Sawdust and woodchips flew out onto the forest floor back and forth, bouncing off the grubby oil-spotted overalls and boots of the man and boy. Clarence kept his blades sharp- He had to; the old cabin had to be heated and wood was cheaper than propane. Originally owned by a lumber company the woods were intersected by a railroad grade that ended just shy of the western border of the property. Another spur cut in from the east at the north end of the 160 acres. Both lines had been pulled up leaving only a long sloping grade, a large clearing at the north end and a few, now rusty, line spikes that are still being found today. All the wood that was fit to be logged was harvested long ago.

The woods had grown up since then. The clearing was still there and the grade still ran rail straight from the east to the west right down the center of the property. It was along the old grade that the man had parked his pick-up. As Clarence, fit and trim at thirty-eight years used the two man cross-cut saw to cut through the branches and trunk of the tree his fourteen year old son Kenny worked the other end of the saw. Once the cutting was done the boy cleared the small branches and stacked the wood in face-cord sections four foot high, eight long with precise sixteen inch pieces. Clarence pulls out his maul and wedges, splitting the larger pieces of trunk while Kenny stacks and clears the brush. The boy and man work silently, the natural sounds of wind and bird punctuated by the dull ‘thock’ of wood striking wood and the high pitched ‘ping’ of maul striking wedge. Clarence straightens up and wiping the sweat from his brow he adjusts his glasses and runs his tongue along his bottom lip. He watches his son stacking the wood with pride. The boy takes the time to stack the pieces tight and straight. Kenny notices the stillness and, looking up at his dad, wipes his face with a leather glove. No words are exchanged but Clarence reaches into the back of the truck and pulls out a couple cold sodas and points one at the boy. Kenny straightens with a smile and nods. The two sit on the tailgate of the truck and listen to the sounds of the woods and feel the hot sun on their cheeks.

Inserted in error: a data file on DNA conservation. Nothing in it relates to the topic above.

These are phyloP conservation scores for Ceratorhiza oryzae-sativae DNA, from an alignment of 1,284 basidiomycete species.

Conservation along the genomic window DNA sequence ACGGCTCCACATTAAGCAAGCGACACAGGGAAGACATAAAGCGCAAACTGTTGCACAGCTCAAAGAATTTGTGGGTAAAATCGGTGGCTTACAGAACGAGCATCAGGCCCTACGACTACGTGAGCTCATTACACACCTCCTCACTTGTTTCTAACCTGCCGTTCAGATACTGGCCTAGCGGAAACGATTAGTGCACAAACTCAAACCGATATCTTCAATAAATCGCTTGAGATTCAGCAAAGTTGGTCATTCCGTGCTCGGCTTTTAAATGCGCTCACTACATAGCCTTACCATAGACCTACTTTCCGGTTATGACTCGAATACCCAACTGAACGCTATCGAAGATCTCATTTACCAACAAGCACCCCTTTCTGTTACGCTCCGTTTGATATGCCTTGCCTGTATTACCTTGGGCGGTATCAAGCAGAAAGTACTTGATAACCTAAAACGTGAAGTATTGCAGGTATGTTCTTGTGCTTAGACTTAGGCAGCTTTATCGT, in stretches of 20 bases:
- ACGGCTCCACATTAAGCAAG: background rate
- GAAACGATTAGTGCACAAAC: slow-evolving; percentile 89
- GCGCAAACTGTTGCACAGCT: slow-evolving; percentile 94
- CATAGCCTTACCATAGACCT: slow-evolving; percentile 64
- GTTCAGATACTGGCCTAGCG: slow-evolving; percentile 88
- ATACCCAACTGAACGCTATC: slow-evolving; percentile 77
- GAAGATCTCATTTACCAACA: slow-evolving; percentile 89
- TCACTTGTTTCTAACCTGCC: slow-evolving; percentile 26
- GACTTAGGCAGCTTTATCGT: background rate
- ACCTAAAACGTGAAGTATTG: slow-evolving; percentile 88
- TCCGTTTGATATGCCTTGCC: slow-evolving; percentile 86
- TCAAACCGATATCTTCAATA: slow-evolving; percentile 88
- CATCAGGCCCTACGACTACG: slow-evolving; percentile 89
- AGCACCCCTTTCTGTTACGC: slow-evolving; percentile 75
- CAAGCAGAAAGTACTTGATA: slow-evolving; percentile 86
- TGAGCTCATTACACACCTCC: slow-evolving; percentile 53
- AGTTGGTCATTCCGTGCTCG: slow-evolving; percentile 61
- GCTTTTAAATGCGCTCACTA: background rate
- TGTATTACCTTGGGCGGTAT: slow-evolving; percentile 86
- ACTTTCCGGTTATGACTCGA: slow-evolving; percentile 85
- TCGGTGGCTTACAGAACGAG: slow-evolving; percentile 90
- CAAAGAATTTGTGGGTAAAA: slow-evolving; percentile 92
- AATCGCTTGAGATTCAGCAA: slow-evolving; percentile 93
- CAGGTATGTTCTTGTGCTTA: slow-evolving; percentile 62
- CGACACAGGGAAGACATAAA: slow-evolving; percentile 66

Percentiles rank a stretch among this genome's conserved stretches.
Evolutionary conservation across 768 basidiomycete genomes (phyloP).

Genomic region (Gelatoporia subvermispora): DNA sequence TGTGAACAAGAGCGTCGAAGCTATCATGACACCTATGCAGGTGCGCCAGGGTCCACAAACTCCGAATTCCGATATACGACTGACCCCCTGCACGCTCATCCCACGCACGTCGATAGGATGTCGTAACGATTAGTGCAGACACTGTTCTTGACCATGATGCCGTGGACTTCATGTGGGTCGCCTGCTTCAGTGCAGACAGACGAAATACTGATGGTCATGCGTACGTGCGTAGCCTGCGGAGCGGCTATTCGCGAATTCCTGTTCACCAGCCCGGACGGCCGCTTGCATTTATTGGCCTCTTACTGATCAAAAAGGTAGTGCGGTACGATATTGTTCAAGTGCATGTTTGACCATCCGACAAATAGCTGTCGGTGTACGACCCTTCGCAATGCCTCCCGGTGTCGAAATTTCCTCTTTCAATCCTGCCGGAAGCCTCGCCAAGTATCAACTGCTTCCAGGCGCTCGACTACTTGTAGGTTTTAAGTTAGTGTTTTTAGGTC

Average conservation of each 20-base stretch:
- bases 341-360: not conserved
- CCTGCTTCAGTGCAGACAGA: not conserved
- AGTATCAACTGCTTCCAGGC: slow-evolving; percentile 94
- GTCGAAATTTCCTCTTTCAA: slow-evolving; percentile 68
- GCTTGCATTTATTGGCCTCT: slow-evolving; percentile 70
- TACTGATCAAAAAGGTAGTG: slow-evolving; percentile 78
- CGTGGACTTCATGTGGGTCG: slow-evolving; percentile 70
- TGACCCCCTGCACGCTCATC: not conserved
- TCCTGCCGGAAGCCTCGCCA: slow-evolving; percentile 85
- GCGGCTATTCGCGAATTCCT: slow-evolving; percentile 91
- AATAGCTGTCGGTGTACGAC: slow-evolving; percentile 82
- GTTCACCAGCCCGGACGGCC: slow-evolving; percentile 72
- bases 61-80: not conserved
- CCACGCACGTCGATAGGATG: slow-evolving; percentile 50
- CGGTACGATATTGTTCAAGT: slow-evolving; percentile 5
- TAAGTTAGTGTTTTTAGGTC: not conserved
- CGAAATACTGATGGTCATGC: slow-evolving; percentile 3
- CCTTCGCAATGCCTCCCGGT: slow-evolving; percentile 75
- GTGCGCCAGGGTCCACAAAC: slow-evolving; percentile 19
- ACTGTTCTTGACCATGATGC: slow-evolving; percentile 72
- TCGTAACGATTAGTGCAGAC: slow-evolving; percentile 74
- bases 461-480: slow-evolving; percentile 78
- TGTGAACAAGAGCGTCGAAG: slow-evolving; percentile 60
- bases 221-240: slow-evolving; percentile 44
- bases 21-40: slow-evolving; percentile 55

The trees are taller. A different pick up sits on the railroad grade. Chainsaws and a plastic milk crate with oil and rags sits on the ground. Kenny, now forty-four years old stands next to the cut trunk of a tree. A chainsaw sits on the flat surface about waist high while he works a rattail file against the curved blade tips of the chain. “Give me four hours to cut down a tree and I’ll spend the first two sharpening my axe.” Is a quote attributed to Abraham Lincoln though no one knows for sure who said it; but in this case it applies. Cutting up a tree is much easier and quicker with a sharp saw. His three sons, Mike and Kevin now teenagers, and even the five year old, Carl, engage in various tasks of hauling brush, stacking wood, and prepping logs for the blade. Clarence, now sixty-eight, lets Kenny do the cutting. Bent and aged by the life he led he is more of a consultant now. He still drives his old truck up into the woods. The boys, sitting on the tailgate for the short trip up the county road, watch the road roll underneath their feet and snicker as the yellow and white center lines slowly snake back and forth from one side of the tailgate to the other. Kenny asks his dad where they are cutting today and the old man says: “Plenty of standing dead on the grade.” Clarence points out trees and his son gets to cutting. He directs the boys on clearing brush and stacking, and he helps Kenny with measuring. He carries a stick, just an ordinary stick with notches on it. Standing to the side while his son starts the saw he bends down and lays the stick against the branch or trunk to give Kenny the measure that, after years in the woods, he doesn’t really need. And he steps away as the saw blade sends sawdust flying. The wood is stacked, saws and boxes stowed in the truck, and the boys are called back from whatever forest adventure took them away from the grade. The woods need to be checked, and the boys watch the two-track path roll beneath their feet while weeds and twigs flick at the older boys’ shoes and pantlegs as they travel from one end of the woods to the other. Driving through the open field at the north end made the boys pick up their feet. The field was full of blackberry brambles which bite and scrape even through blue jeans. Once back at the cabin the three boys carry on with various pursuits while the two men go inside. Grandma Adeline stands at the kitchen window looking out at the boys. “Get some cutting done?” Clarence responds with a “Yeh,” As he walks through to the next room. Kenny just winks at his mother. The two men sit at the dining room table with a beer and a shot of whiskey. No words are spoken. They stare into each other’s eyes and take a sip while a slow cool summer breeze catches a wind chime hanging in one of the maple trees and comes, with the music, through the window to slowly dry the sweat on their brows.

Clarence and Ken Brooks